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Drake Univ. Opens Science Connector Building

Looking to the future, Drake University in Des Moines, Iowa has resolved to continue its strength in the sciences through focused investments in its physical facilities.  The reconfiguration and renovation of existing space and the addition of new space for the sciences will serve to establish and promote new interdisciplinary programs and research efforts, while enhancing opportunities for collaboration between existing programs.

The new, Holabird & Root-designed Science Connector Building (SCB) is the key component to realizing this goal.  The SCB will serve as an interdisciplinary hub for the sciences, physically connecting to Fitch and Olin Halls and linking a network of five buildings.  This will allow internal access for the entire science complex.  Later phases include the renovation of Olin Hall, which houses the Biology Department.

Drake University has a unique architectural legacy with buildings by noted modernist architects Eero Saarinen and Mies Van der Rohe.  Two of the science complex buildings are by Saarinen with one of them, Fitch Hall, connecting directly to the SCB.  Numerous planning studies were developed in order to determine an appropriate design solution that worked harmoniously with the smaller Fitch Hall.

Building Organization

The SCB is organized into 4 levels with a 100 level north/south axis joining the external campus entrances and east/west axis internally linking the science buildings on the upper levels.  The primary circulation spine will be on the 200 level, which links all 5 buildings of the complex.  This path was conceived as a unifying street animated by numerous and varying sized informal student spaces.  In the SCB, these include glass enclosed “zip” spaces, conference rooms, and open informal gathering spaces.  Each level has a large flexible classroom fitted out with sophisticated classroom technology.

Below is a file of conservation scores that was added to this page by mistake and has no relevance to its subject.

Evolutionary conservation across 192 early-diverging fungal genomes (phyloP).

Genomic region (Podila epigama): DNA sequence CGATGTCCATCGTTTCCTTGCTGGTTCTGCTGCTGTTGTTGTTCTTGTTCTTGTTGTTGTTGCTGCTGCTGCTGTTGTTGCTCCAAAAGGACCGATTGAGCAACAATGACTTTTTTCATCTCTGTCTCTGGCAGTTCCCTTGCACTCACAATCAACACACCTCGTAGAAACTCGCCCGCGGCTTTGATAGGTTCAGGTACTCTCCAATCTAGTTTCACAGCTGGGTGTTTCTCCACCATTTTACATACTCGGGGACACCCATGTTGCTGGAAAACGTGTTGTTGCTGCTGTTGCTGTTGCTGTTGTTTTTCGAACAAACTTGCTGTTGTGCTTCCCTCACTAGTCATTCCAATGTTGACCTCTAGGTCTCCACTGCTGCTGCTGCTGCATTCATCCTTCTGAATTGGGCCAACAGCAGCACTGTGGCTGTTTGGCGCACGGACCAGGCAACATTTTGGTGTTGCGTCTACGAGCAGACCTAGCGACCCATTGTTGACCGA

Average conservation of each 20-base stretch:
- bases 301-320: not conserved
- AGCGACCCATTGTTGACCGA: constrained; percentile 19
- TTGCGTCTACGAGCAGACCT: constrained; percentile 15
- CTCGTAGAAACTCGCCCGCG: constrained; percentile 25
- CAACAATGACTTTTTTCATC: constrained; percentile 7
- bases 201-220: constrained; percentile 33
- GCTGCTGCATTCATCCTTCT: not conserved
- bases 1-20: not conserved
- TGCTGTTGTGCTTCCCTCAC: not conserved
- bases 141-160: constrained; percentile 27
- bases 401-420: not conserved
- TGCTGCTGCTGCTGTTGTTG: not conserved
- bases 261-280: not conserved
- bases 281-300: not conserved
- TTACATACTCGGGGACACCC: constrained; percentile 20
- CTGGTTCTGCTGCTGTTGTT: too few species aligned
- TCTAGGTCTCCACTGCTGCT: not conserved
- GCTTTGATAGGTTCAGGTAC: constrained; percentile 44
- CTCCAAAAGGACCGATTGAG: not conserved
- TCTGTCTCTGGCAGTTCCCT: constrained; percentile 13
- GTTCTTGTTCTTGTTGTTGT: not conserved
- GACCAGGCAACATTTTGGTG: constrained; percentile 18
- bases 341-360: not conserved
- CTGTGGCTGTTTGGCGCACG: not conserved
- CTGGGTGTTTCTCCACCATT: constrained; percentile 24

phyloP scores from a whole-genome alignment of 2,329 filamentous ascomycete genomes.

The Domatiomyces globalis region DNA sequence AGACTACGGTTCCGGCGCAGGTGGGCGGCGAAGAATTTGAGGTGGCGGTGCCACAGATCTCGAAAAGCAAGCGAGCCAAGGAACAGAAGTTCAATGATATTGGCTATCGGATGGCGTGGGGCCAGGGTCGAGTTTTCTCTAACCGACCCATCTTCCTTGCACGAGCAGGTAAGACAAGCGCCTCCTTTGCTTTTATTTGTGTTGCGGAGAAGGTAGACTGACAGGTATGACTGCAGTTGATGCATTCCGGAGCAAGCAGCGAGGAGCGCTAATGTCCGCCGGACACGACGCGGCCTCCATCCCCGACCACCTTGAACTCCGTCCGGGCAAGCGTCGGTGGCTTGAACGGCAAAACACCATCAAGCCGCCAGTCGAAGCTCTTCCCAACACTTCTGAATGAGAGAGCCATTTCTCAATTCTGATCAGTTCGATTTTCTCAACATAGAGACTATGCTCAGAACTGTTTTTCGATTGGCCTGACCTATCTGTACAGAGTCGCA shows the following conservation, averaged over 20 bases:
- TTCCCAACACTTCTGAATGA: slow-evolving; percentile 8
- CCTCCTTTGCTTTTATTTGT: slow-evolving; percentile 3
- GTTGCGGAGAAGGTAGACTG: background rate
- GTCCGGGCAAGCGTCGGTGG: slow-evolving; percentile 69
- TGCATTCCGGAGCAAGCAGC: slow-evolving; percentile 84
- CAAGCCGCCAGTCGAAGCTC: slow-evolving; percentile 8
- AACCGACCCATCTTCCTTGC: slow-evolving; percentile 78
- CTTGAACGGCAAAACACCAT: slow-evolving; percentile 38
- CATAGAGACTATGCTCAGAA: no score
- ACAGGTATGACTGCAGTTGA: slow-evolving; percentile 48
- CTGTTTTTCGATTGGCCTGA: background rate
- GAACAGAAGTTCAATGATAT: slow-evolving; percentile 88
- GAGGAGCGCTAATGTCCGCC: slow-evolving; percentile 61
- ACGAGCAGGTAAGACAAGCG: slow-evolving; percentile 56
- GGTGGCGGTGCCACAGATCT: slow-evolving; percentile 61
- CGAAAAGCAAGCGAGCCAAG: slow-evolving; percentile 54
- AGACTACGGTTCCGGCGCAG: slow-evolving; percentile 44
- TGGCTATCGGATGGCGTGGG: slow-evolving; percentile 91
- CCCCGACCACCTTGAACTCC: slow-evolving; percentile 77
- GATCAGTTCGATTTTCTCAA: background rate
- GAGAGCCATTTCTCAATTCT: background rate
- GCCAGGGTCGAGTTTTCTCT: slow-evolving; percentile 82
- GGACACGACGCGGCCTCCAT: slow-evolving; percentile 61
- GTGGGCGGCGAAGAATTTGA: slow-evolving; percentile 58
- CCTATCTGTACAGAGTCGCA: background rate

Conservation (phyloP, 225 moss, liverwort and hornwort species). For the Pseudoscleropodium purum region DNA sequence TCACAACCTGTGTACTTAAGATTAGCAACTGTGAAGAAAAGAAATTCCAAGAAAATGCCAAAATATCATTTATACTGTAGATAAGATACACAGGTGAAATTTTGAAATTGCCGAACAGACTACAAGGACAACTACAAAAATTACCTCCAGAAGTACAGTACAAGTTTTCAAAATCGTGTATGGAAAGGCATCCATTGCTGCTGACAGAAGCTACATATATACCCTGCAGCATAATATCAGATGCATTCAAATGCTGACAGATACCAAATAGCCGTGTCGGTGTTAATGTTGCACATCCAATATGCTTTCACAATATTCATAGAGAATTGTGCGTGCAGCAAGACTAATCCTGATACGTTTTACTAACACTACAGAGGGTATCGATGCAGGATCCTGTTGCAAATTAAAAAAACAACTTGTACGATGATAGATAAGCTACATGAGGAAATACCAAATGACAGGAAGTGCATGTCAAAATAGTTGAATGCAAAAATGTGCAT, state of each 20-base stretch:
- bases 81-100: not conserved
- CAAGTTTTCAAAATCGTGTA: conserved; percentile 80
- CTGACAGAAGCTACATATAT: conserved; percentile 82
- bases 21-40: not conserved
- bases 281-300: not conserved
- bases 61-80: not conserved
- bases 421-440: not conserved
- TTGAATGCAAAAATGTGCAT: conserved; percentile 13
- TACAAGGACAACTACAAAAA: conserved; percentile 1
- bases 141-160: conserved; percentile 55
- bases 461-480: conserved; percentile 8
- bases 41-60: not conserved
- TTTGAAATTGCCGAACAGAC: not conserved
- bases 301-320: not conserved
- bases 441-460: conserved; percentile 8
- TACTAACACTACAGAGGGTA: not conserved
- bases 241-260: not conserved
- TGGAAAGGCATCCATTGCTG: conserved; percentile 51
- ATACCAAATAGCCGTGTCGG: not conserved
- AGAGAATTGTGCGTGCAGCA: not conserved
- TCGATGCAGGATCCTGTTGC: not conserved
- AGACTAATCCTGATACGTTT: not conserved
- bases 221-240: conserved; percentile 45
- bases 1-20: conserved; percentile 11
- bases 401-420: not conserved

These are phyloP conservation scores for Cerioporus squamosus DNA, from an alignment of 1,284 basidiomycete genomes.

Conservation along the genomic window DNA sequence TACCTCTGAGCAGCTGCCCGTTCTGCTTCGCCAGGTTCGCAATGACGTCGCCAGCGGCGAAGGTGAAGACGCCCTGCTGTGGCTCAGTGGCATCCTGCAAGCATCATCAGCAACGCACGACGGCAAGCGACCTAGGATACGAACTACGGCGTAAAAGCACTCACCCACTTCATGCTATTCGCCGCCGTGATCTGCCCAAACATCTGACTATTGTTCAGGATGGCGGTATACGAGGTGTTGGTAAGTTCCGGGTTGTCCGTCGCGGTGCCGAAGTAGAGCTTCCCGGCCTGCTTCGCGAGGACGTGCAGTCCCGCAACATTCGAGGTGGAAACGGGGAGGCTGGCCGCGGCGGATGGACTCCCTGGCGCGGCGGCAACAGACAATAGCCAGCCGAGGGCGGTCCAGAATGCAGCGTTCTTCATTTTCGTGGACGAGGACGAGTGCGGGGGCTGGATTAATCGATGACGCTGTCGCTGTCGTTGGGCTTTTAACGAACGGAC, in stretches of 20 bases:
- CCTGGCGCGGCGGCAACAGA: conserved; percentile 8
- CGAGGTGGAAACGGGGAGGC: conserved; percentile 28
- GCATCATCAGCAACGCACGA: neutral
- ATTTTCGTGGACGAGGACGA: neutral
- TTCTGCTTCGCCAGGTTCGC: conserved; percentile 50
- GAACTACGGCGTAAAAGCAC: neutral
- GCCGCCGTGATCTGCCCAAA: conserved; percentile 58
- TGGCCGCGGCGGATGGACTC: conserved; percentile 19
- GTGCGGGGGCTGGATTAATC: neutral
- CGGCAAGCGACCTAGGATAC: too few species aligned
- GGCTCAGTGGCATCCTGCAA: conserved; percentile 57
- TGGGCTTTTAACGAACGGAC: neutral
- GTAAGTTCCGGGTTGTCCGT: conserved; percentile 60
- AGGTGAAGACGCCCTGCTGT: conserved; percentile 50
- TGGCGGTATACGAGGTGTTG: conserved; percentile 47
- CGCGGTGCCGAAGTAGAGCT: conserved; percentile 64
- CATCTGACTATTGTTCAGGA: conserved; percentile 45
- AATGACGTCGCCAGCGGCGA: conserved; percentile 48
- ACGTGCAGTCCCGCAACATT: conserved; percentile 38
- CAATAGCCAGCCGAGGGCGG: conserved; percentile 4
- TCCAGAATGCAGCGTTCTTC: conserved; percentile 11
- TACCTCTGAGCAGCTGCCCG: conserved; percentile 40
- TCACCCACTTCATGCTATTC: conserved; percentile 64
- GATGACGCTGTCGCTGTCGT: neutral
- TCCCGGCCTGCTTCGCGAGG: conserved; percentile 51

Teaching and research clusters foster interdisciplinary science

Working with faculty from all departments, four “clusters” of interdisciplinary inquiry were identified supporting future growth and enhanced collaboration within the sciences at Drake.

The Molecular Sciences Cluster incorporates work in Biology, Chemistry, Physics, and Pharmacy.  Centered on two advanced teaching laboratories, the cluster will join experts from each discipline in an integrated node with six faculty research labs and offices.

The Neuroscience Cluster brings together faculty and researchers in Biology, Pharmacy, and Psychology.  With a comprehensive animal facility at its center, the cluster centralizes all animal related work, providing teaching, research, and office space for faculty from the participating departments.

The Human Performance Cluster combines work being done in Biology, Health Sciences, and Psychology.  Here, human physiology, exercise science, kinesiology, and human behavioral studies overlap in a suite of teaching and research labs, and faculty office space.

The Environmental Science Cluster joins work being done in Biology and Chemistry and is anchored by a rooftop greenhouse, botany research lab, and the Biodiversity Center.


Core Facilities

Another goal of the SCB was to consolidate core facilities currently scattered throughout the campus.  These include a vivarium, greenhouse, BSL2 lab, and instrument lab.

The vivarium includes 10 animal holding rooms, testing rooms, surgical room, cage wash facility, and other supporting functions.  It is set up to provide an isolated secure connection to Olin Hall in order to support animal related research programs in Biology.
A 2,100 SF greenhouse with 3 cells and head-house is located on the roof.  Clustered with the greenhouse is a botany research lab and the Biodiversity Center.  A roof deck with telescope mounts supports the Physic department’s astronomy program.
At the heart of the Neuroscience Cluster is an instrument and prep lab.  It supports both teaching and research labs and includes access to a tissue culture and BSL2 lab.


Moving In

The SCB has just finished the construction phase.  The University's students and faculty are excited about their move into their new spaces.   Over the course of the multi-year planning and construction process, differing co-location strategies were explored for the faculty’s teaching, research, and office needs.  Now that they have moved in, it’s been interesting to see how the flexibility of the design is allowing faculty to choose to locate in areas not originally planned.  We look forward to following up with a in depth post occupancy study to determine how effective the new SCB is in supporting a collaborative culture of interdisciplinary teaching and research.


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